...
F. A person who uses force, as permitted pursuant to the provisions of subsections B and D of this section, is justified in using such force and is immune from criminal prosecution and civil action for the use of such force. As used in this subsection, the term “criminal prosecution” includes charging or prosecuting the defendant.

Subsection B concerns situations in your home ("castle doctrine"/"make my day law"), and D covers anywhere else you have a right to be ("stand your ground law").

All in all, a nice little section of law. But I really like Washington's as well--protects you even from the state. The only downside I can see is that it gives the prosecutor incentive to have you found guilty, and he may take that a little bit too seriously. But I think it's a good law overall.

Bobarino
April 10, 2008, 07:40 PM
(1) No person in the state shall be placed in legal jeopardy of any kind whatsoever....

civil suit is legal jeopardy.

Bobby

USMC 1975
April 10, 2008, 07:44 PM
I believe many States have this law. I haven;t stayed current on which States have this clause in their law books, but it is sometimes included with their CCW laws.

I would research the State you live in to see if this law maybe on the books there.

Chris

markk
April 10, 2008, 07:52 PM
Florida's recent "Castle Doctrine/Stand Your Ground" law also forbid civil suits against a self-defender...

DutchmanDick
April 12, 2008, 06:05 PM
Same with Michigan.

F4GIB
April 12, 2008, 06:46 PM
Minnesota has it. Section 611A.08.

johndeeere1979
April 12, 2008, 08:25 PM
West Virginia does not have it but are working hard to get it.

check out this web site if interested www.wvcdl.org great website by a lawyer in Morgantown i belive.

oneshooter
April 12, 2008, 09:16 PM
Texas, God Bless Her, passed that protection in the last session. Took effect Sept.1 2007.:D

Oneshooter
Livin in Texas

WayneConrad
April 13, 2008, 12:00 AM
I have read that the legislation giving you protection from civil lawsuits is, in some states, a scarecrow; that, in those states, it takes a grand jury's "no bill" for this protection to kick in. That means that if the district attorney's office never sends your self defense shooting to the grand jury, you are still vulnerable to a civil lawsuit.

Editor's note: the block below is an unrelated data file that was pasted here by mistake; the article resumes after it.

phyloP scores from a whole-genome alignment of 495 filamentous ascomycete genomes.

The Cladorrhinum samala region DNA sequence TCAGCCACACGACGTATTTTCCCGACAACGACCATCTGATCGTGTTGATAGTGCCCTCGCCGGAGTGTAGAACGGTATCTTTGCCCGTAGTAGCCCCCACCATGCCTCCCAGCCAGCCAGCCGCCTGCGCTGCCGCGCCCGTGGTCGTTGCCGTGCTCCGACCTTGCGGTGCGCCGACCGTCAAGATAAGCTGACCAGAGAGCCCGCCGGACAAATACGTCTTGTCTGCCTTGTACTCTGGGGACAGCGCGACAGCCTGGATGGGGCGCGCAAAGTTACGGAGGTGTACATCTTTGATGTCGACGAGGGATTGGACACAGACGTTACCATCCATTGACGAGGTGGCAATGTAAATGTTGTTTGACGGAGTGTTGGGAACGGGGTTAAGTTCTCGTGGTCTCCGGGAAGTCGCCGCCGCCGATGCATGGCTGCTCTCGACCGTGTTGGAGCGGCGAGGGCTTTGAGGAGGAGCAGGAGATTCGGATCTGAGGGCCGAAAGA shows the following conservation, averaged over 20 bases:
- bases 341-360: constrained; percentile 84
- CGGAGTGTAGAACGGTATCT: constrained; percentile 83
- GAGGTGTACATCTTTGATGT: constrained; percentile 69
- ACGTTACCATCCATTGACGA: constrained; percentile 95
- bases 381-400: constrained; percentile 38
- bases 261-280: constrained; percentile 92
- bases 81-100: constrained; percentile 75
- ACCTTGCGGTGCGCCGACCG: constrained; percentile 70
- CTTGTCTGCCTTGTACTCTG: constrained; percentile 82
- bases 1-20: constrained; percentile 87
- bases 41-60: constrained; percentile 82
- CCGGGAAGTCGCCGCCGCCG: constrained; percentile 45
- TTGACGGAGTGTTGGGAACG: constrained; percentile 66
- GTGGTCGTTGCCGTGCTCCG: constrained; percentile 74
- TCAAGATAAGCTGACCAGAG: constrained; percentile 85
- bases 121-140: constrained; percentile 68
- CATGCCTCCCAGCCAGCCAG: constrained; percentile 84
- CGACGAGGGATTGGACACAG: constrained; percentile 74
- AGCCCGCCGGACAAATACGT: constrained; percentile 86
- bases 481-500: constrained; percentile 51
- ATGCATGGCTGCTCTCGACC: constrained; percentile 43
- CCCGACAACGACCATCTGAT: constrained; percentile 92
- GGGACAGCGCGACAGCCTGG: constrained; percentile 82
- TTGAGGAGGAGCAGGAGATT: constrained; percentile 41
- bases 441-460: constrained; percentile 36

Is this true?

markk
April 13, 2008, 12:26 AM
Quoted from http://www.cfif.org/htdocs/freedomline/current/in_our_opinion/florida-self-defense-law.htm

See bolded comments...


The Florida law is a self-defense, self-protection law. It has four key components:


It establishes that law-abiding residents and visitors may legally presume the threat of bodily harm or death from anyone who breaks into a residence or occupied vehicle and may use defensive force, including deadly force, against the intruder.



In any other place where a person “has a right to be,” that person has “no duty to retreat” if attacked and may “meet force with force, including deadly force if he or she reasonably believes it is necessary to do so to prevent death or great bodily harm to himself or herself or another to prevent the commission of a forcible felony.”



In either case, a person using any force permitted by the law is immune from criminal prosecution or civil action and cannot be arrested unless a law enforcement agency determines there is probable cause that the force used was unlawful.


If a civil action is brought and the court finds the defendant to be immune based on the parameters of the law, the defendant will be awarded all costs of defense.

Sage of Seattle
April 13, 2008, 02:23 AM
Ok i was looking for any cases yall know of where someone used self defence and was either not charged with any crimes or was found innocent, but was stil sued in a civil court. ex... a many shooting someone that broke into his house and was never charged with any crimes because the shooting was in selfdefence but was sued by the family of the victum

The classic case? Bernie Goetz, the so-called "subway vigilante" of New York City fame.

http://en.wikipedia.org/wiki/Bernhard_Goetz

EDITED: Well, after reading it again, it seems that he was convicted of illegally posessing a pistol, but nothing else. He was sued, lost, and was ordered to pay $43 million. He filed bankruptcy and never paid apparently.